The Jātaka Commentary mentions several human beings who were invited by Sakka, and who were conveyed to Tāvatimsa - e.g. Nimi, Guttila, Mandhātā and the queen Sīlavatī. Mandhātā reigned as co-ruler of Tāvatimsa during the life period of thirty-six Sakkas, sixty thousand years (J.ii.312). The inhabitants of Tāvatimsa are thirty-three in number, and they regularly meet in the Sudhammā Hall. (See Sudhammā for details). A description of such an assembly is found in the Janavasabha Sutta. The Cātummahārājika Devas (q.v.) are present to act as guards. Inhabitants of other deva- and brahma-worlds seemed sometimes to have been present as guests - e.g. the Brahmā Sanankumāra, who came in the guise of Pañcasikha. From the description given in the sutta, all the inhabitants of Tāvatimsa seem to have been followers of the Buddha, deeply devoted to his teachings (D.ii.207ff). Their chief place of offering was the Cūlāmanicetiya, in which Sakka deposited the hair of Prince Siddhattha, cut off by him when he renounced the world and put on the garments of a recluse on the banks of the Nerañjarā (J.i.65). Later, Sakka deposited here also the eye-tooth of the Buddha, which Dona hid in his turban, hoping to keep it for himself (DA.ii.609; Bu.xxviii.6, 10).
The gods of Tāvatimsa sometimes come to earth to take part in human festivities (J.iii.87). Thus Sakka, Vissakamma and Mātali are mentioned as having visited the earth on various occasions. Mention is also made of goddesses from Tāvatimsa coming to bathe in the Anotatta and then spending the rest of the day on the Manosilātala (J.v.392).
The capital city of Tāvatimsa was Masakkasāra (Ibid., p.400). The average age of an inhabitant of Tāvatimsa is thirty million years, reckoned by human computation. Each day in Tāvatimsa is equal in time to one hundred years on earth (DhA.i.364). The gods of Tāvatimsa are most handsome; the Licchavis, among earth-dwellers, are compared to them (DhA.iii.280). The stature of some of the Tāvatimsa dwellers is three-quarters of a league; their undergarment is a robe of twelve leagues and their upper garment also a robe of twelve leagues. They live in mansions of gold, thirty leagues in extent (Ibid., p.8). The Commentaries (E.g., SA.i.23; AA.i.377) say that Tāvatimsa was named after Magha and his thirty-two companions, who were born there as a result of their good deeds in Macalagāma. Whether the number of the chief inhabitants of this world always remained at thirty-three, it is impossible to say, though some passages, e.g. in the Janavasabha Sutta, lead us to suppose so.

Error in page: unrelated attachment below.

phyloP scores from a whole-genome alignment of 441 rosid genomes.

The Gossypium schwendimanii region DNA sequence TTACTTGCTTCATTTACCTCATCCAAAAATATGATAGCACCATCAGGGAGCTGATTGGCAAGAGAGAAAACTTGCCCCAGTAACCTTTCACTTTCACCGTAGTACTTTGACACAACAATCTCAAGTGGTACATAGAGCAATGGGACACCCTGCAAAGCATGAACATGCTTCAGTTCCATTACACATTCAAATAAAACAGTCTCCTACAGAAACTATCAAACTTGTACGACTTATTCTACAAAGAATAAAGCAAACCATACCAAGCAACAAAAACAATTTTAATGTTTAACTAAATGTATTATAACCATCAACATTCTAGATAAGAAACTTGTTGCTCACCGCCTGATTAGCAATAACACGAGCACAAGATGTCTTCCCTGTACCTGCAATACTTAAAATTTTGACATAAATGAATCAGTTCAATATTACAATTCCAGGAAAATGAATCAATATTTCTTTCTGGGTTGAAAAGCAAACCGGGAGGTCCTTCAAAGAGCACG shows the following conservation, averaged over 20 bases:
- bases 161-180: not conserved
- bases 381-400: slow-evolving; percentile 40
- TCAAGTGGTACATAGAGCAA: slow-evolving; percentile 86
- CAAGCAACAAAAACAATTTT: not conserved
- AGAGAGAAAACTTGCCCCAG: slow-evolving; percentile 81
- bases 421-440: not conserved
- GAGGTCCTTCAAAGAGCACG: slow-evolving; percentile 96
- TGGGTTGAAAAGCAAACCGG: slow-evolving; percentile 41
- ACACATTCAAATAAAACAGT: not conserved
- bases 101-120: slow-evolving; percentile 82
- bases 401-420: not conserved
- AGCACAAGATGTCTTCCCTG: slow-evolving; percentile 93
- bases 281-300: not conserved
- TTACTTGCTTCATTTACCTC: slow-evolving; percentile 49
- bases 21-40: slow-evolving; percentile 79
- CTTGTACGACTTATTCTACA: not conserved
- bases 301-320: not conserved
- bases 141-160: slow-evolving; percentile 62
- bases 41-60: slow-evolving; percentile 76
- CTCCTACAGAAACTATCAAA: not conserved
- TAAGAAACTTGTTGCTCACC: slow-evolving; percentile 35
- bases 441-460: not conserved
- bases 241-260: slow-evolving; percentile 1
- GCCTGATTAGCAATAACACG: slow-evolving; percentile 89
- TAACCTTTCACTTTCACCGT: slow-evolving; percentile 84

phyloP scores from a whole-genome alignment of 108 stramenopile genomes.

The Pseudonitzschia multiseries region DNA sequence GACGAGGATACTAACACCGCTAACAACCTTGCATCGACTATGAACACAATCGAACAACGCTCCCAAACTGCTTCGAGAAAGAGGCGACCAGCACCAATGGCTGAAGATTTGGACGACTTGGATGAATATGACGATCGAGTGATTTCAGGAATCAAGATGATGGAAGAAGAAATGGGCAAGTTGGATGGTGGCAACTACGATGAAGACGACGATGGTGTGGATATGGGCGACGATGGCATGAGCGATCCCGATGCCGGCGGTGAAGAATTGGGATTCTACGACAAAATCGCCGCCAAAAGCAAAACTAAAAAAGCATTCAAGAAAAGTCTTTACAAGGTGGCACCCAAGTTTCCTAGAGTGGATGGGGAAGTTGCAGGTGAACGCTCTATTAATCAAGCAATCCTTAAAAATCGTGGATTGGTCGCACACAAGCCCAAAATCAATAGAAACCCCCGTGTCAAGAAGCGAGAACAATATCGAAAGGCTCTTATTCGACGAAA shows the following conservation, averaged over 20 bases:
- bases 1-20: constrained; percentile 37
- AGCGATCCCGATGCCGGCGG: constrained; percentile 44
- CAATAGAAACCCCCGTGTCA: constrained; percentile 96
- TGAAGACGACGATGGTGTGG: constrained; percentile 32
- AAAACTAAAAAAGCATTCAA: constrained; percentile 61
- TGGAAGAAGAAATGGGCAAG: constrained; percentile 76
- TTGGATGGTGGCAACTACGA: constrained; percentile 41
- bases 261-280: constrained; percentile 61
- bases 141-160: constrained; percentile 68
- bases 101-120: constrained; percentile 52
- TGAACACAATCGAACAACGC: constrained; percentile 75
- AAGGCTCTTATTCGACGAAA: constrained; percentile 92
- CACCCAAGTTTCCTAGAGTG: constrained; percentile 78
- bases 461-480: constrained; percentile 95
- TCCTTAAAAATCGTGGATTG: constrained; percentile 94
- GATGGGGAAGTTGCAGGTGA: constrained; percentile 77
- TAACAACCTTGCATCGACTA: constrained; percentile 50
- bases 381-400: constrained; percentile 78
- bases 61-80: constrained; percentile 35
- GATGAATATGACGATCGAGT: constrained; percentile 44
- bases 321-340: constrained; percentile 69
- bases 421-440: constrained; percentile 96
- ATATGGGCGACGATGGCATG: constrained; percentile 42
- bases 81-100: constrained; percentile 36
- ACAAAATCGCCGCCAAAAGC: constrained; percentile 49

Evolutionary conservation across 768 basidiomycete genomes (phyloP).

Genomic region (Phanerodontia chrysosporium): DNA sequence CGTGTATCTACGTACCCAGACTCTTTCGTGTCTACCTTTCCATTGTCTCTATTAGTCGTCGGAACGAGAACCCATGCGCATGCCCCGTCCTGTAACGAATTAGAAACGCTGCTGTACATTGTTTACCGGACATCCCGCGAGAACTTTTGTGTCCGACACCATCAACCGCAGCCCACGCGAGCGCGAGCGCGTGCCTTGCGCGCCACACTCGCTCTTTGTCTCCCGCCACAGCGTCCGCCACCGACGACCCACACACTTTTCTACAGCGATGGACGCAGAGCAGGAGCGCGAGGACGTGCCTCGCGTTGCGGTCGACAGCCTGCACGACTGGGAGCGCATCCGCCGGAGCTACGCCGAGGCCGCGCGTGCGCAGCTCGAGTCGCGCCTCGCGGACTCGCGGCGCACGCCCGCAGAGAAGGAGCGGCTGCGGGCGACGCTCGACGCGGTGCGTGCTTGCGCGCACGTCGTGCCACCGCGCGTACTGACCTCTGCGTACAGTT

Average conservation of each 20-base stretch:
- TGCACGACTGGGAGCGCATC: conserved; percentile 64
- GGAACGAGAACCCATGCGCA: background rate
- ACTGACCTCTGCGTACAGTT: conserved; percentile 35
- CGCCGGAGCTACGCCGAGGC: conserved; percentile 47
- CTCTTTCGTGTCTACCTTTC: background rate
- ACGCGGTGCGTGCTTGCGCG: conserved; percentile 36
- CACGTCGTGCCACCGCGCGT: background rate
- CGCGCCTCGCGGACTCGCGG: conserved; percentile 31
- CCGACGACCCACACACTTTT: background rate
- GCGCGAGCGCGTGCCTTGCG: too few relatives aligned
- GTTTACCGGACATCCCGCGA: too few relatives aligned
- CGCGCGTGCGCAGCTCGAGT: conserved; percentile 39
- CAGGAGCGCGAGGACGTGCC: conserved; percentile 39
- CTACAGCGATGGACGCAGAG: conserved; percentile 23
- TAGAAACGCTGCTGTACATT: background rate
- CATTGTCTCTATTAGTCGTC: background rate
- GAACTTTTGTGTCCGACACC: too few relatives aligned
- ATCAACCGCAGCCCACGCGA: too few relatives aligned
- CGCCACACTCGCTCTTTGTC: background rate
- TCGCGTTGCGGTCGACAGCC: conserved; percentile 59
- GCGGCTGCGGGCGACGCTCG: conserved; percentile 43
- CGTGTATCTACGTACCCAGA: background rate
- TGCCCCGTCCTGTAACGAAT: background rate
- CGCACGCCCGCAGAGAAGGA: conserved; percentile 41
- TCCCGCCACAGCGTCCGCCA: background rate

Sometimes, as in the case of Nandiya, who built the great monastery at Isipatana, a mansion would appear in Tāvatimsa, when an earth-dweller did a good deed capable of obtaining for him birth in this deva-world; but this mansion would remain unoccupied till his human life came to an end (DhA.iii.291).
There were evidently no female devas among the Thirty-three. Both Māyā and Gopikā became devaputtas when born in Tāvatimsa. The women there were probably the attendants of the devas. (But see, e.g., Jālini and the various stories of VvA).
There were many others besides the Thirty-three who had their abode in Tāvatimsa. Each deva had numerous retinues of attendants, and the dove-footed (kaktgapādiniyo) nymphs (accharā) of Tāvatimsa are famous in literature for their delicate beauty. The sight of these made Nanda, when escorted by the Buddha to Tāvatimsa, renounce his love for Janapadakalyānī Nandā (J.ii.92; Ud.iii.2).
The people of Jambudīpa excelled the devas of Tāvatimsa in courage, mindfulness and piety (A.iv.396). Among the great achievements of Asadisakumāra was the shooting of an arrow as far as Tāvatimsa (J.ii.89).